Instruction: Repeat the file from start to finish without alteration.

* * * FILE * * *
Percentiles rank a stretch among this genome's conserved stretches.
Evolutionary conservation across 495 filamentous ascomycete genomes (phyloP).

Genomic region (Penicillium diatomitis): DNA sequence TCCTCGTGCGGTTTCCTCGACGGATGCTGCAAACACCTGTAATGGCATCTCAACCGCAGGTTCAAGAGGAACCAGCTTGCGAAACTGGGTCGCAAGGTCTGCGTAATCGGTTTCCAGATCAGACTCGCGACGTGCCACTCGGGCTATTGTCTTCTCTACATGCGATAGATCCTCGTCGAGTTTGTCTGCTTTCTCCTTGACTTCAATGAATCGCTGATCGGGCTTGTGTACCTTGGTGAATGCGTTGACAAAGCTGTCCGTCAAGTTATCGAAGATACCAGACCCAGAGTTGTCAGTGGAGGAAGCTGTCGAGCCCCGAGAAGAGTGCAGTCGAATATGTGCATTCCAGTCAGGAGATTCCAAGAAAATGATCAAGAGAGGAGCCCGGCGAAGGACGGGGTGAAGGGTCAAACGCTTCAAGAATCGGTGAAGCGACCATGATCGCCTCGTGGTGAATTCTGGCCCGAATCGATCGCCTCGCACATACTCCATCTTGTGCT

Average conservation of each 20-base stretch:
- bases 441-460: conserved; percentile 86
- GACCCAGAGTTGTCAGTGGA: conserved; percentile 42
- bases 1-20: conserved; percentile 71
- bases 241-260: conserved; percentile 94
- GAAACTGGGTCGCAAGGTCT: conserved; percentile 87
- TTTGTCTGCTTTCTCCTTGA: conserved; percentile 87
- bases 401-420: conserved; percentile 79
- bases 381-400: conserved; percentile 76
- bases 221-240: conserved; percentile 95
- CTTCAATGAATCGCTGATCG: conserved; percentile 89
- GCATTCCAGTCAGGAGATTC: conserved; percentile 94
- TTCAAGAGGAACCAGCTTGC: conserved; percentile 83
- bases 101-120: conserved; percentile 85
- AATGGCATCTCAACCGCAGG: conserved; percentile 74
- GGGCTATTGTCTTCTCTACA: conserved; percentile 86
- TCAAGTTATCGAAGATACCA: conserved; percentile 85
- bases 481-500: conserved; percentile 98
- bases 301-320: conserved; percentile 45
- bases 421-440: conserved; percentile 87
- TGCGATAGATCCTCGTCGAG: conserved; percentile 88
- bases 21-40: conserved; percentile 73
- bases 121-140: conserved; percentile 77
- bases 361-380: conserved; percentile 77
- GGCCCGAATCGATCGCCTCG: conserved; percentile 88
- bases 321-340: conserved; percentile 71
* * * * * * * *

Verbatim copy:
Percentiles rank a stretch among this genome's conserved stretches.
Evolutionary conservation across 495 filamentous ascomycete genomes (phyloP).

Genomic region (Penicillium diatomitis): DNA sequence TCCTCGTGCGGTTTCCTCGACGGATGCTGCAAACACCTGTAATGGCATCTCAACCGCAGGTTCAAGAGGAACCAGCTTGCGAAACTGGGTCGCAAGGTCTGCGTAATCGGTTTCCAGATCAGACTCGCGACGTGCCACTCGGGCTATTGTCTTCTCTACATGCGATAGATCCTCGTCGAGTTTGTCTGCTTTCTCCTTGACTTCAATGAATCGCTGATCGGGCTTGTGTACCTTGGTGAATGCGTTGACAAAGCTGTCCGTCAAGTTATCGAAGATACCAGACCCAGAGTTGTCAGTGGAGGAAGCTGTCGAGCCCCGAGAAGAGTGCAGTCGAATATGTGCATTCCAGTCAGGAGATTCCAAGAAAATGATCAAGAGAGGAGCCCGGCGAAGGACGGGGTGAAGGGTCAAACGCTTCAAGAATCGGTGAAGCGACCATGATCGCCTCGTGGTGAATTCTGGCCCGAATCGATCGCCTCGCACATACTCCATCTTGTGCT

Average conservation of each 20-base stretch:
- bases 441-460: conserved; percentile 86
- GACCCAGAGTTGTCAGTGGA: conserved; percentile 42
- bases 1-20: conserved; percentile 71
- bases 241-260: conserved; percentile 94
- GAAACTGGGTCGCAAGGTCT: conserved; percentile 87
- TTTGTCTGCTTTCTCCTTGA: conserved; percentile 87
- bases 401-420: conserved; percentile 79
- bases 381-400: conserved; percentile 76
- bases 221-240: conserved; percentile 95
- CTTCAATGAATCGCTGATCG: conserved; percentile 89
- GCATTCCAGTCAGGAGATTC: conserved; percentile 94
- TTCAAGAGGAACCAGCTTGC: conserved; percentile 83
- bases 101-120: conserved; percentile 85
- AATGGCATCTCAACCGCAGG: conserved; percentile 74
- GGGCTATTGTCTTCTCTACA: conserved; percentile 86
- TCAAGTTATCGAAGATACCA: conserved; percentile 85
- bases 481-500: conserved; percentile 98
- bases 301-320: conserved; percentile 45
- bases 421-440: conserved; percentile 87
- TGCGATAGATCCTCGTCGAG: conserved; percentile 88
- bases 21-40: conserved; percentile 73
- bases 121-140: conserved; percentile 77
- bases 361-380: conserved; percentile 77
- GGCCCGAATCGATCGCCTCG: conserved; percentile 88
- bases 321-340: conserved; percentile 71